Mourinho returns to a very different Chelsea

But whether or not he comes up with a soundbite to rival the endlessly quoted assertion that he was "a special one" when he first arrived, Mourinho mark II will be older, wiser and a touch greyer than the Champions League winner who swept into Stamford Bridge in 2004.

Yet he retains more than enough of that cocksure confidence to ignore the first rule of every head-over-heels romance turned sour: never go back.

When Roman Abramovich ruthlessly sacked Roberto Di Matteo many wondered where he could possibly turn next. Having expensively acquired and then sacked just about every type of manager going – from the World Cup winner to the European coaching aristocrat, from the much loved former player to the brightest young thing on the continent – his answer has been to start again at the top of the list.

Given the Russian's silence, we are never likely to know what has passed between him and Mourinho by way of rapprochement. But it seems fair to assume there has been an admission on both sides that they mishandled the events that led to the departure of the Portuguese in 2007.

It feels as though they need one another, which may temper the excesses of both – at least for a while. Mourinho wants to feel loved after his bruising sojourn at Real Madrid and Abramovich not only needs to sate his thirst for success but has also perhaps betrayed a similar need.

Though it is impossible to second guess the inscrutable Chelsea owner, he surely has no wish to recreate the rival powerbases vying for control within one club that marked the final days of the Mourinho's initial tenure.

Yet Mourinho must also give some ground. While he has been allowed to bring in his most trusted lieutenants in Rui Faria, Silvino Louro and Jose Morais, it is telling that the first-team coach Steve Holland, the goalkeeping coach Christophe Lollichon and the fitness coach Chris Jones – a core that has now survived several of the rapid managerial changes at the club – will also remain in place.

Mourinho will also have to find a way of working with Michael Emenalo, the man who has risen to become Abramovich's eyes and ears at the coaching ground.

He will find a very different club to the one he left. It has a much longer honours list but has also been robbed of some of the exuberance brought on by that first flush of Abramovich's money and the belief he imbued in a group of then largely ungarlanded players.

Some of the faces will be familiar, many will have changed. In the former camp, it will be intriguing to see how he handles the politics surrounding his one-time rock-solid spine of Peter Cech, John Terry and Frank Lampard.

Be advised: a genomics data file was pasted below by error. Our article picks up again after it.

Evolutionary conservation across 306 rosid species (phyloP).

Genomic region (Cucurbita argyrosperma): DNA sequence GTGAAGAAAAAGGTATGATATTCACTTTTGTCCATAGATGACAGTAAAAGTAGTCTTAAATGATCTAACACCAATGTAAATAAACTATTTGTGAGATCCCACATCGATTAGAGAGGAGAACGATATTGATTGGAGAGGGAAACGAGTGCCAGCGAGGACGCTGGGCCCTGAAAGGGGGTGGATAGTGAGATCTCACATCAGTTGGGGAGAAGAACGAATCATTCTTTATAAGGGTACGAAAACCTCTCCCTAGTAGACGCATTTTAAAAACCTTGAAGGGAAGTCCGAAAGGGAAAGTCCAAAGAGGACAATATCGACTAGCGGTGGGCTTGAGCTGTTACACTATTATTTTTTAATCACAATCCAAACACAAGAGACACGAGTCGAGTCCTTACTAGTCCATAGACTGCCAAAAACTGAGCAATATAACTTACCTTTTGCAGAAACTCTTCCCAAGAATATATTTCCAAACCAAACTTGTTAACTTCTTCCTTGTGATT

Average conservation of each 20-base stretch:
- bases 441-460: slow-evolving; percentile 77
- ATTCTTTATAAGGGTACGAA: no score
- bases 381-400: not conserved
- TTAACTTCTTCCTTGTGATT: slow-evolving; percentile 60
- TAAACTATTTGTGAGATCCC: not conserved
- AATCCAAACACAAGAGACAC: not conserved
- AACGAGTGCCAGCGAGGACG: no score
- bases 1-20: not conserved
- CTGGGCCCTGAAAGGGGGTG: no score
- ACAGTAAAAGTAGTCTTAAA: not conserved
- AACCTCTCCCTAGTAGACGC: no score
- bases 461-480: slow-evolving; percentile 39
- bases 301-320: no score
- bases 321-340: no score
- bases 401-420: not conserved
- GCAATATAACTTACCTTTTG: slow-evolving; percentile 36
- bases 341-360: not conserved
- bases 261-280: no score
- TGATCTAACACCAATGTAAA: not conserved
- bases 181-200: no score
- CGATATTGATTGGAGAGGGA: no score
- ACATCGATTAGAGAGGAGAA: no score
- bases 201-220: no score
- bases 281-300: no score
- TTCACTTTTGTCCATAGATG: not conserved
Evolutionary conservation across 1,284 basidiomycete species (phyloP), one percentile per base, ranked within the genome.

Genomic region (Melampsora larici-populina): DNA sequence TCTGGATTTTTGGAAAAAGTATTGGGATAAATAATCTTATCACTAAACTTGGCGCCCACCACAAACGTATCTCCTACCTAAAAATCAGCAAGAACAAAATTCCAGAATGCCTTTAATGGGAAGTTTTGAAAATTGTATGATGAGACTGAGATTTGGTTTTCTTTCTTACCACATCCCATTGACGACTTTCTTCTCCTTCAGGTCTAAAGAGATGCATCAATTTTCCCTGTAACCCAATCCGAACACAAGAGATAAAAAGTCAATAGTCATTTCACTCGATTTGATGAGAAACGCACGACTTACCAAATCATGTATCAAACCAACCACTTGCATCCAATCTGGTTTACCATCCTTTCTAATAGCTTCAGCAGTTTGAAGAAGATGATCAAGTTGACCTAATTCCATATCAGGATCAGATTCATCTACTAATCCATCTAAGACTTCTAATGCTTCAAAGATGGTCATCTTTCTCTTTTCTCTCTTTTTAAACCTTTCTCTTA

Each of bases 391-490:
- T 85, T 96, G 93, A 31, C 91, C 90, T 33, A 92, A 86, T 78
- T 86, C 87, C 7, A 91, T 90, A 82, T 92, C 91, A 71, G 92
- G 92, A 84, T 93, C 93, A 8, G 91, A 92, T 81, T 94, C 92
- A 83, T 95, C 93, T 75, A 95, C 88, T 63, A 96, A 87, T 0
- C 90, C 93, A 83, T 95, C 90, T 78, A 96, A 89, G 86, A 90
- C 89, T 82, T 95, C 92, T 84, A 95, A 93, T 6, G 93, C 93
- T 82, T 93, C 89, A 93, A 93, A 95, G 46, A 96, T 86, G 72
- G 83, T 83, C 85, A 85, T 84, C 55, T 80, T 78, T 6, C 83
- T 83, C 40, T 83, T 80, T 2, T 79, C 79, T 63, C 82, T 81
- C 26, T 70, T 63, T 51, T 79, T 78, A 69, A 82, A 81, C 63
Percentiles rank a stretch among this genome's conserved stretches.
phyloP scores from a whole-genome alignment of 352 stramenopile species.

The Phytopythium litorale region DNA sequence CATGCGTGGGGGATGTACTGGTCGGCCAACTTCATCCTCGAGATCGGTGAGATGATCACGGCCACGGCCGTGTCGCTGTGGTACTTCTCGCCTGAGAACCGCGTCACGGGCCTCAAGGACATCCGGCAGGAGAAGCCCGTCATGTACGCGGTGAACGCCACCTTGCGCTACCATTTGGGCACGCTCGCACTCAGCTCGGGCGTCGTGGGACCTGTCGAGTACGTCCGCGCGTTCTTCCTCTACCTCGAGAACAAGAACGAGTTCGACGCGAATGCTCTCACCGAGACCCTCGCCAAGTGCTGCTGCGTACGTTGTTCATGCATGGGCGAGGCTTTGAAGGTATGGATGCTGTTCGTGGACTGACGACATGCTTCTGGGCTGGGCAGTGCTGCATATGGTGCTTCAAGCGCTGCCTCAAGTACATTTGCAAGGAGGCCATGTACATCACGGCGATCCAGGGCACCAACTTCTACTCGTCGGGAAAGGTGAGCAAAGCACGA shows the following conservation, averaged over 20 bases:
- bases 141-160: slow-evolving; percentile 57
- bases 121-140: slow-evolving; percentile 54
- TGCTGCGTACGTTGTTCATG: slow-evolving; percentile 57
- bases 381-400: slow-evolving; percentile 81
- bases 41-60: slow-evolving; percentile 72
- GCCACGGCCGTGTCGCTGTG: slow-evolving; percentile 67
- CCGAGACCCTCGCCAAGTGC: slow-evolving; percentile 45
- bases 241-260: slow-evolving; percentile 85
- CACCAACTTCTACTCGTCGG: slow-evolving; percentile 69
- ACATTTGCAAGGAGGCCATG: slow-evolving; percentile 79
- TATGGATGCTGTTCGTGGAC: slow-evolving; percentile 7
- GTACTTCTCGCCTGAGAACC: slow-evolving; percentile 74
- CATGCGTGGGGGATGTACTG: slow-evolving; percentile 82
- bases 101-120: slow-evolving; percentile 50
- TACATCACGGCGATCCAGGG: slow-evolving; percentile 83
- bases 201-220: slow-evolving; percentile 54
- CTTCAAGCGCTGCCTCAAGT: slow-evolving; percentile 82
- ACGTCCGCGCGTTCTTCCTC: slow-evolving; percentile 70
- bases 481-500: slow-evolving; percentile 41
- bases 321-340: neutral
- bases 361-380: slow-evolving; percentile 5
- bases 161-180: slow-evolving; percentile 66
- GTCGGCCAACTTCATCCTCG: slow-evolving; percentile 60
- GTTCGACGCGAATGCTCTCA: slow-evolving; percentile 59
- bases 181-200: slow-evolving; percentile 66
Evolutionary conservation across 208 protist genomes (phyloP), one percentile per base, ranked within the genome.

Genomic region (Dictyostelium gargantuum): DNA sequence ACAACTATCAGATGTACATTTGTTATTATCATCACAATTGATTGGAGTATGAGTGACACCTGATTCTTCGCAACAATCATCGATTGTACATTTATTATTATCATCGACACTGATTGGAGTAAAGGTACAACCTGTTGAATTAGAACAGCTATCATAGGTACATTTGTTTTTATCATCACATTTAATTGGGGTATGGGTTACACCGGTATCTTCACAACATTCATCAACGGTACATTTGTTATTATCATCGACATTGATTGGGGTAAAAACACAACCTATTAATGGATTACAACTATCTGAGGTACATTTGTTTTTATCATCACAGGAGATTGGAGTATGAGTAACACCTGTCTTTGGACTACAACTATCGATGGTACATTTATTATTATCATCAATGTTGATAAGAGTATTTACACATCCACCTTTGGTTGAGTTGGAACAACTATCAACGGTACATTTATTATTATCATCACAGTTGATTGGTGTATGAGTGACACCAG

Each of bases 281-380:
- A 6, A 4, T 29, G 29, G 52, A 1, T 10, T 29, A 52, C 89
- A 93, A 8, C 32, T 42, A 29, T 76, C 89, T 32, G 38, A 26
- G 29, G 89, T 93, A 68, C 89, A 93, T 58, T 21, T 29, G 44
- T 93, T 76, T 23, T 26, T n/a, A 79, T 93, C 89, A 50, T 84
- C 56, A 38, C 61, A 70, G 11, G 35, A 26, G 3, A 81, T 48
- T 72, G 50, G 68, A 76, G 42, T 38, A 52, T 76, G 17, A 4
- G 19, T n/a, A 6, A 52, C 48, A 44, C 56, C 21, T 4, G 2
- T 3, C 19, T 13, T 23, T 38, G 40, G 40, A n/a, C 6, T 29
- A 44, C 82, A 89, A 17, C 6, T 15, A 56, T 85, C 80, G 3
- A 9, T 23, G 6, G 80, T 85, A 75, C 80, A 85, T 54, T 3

Andre Villas-Boas was brought in to begin the job of refreshing the team that Jose built but soon departed ignominiously. Di Matteo returned to the core to land the European Cup and in his brief tenure Rafael Benitez once again tentatively began the task of renewal.

Cech may start to feel the widely praised Thibaut Courtois, parked on loan at Atletico Madrid, breathing down his neck. The once impregnable Terry is regularly afflicted by injury, while Lampard has earned a new contract through sheer force of will but is no longer the first name on the team sheet.

Among the new faces, the immediate challenge must be to blend a group of players, expensively acquired for a manager who then spurned Abramovich's advances, to his will.

Juan Mata, Eden Hazard, Oscar – the "three musketeers" bought to match Abramovich's yearning for a style to match Barcelona's – might as well have come with a gift tag saying "To Pep, Love Roman". Nor does the record signing of Fernando Torres fit the normal Mourinho template.

It would not be a huge surprise if one of Mourinho's priorities was a ball-winning midfielder and a muscular striker. He will have noted that, for all its expense and talent, Chelsea's overworked squad looked more than a little uneven and threadbare by the end of the season.

The bizarre reign of Benitez may have been destabilising in many ways – not least for the bond between supporters, board and owner – but in the final analysis it will be judged a qualified success by Abramovich and the Spaniard. Unlike Benitez, Mourinho will have no problem securing the backing of the Chelsea faithful.

The odds on Mourinho making it to the end of his four-year contract must be long. But with bookmakers paying out on the once unlikely prospect of him returning to Stamford Bridge at all, nothing can be ruled out. Yet the smart money must be on a rollercoaster ride that takes in significant silverware before spectacularly derailing with serious collateral damage.

The professed aims of stability, youth development and profitability appear almost as far away as ever. But it is a deal most Chelsea fans are only too happy to sign up for. – © Guardian News & Media 2013

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Owen Gibson
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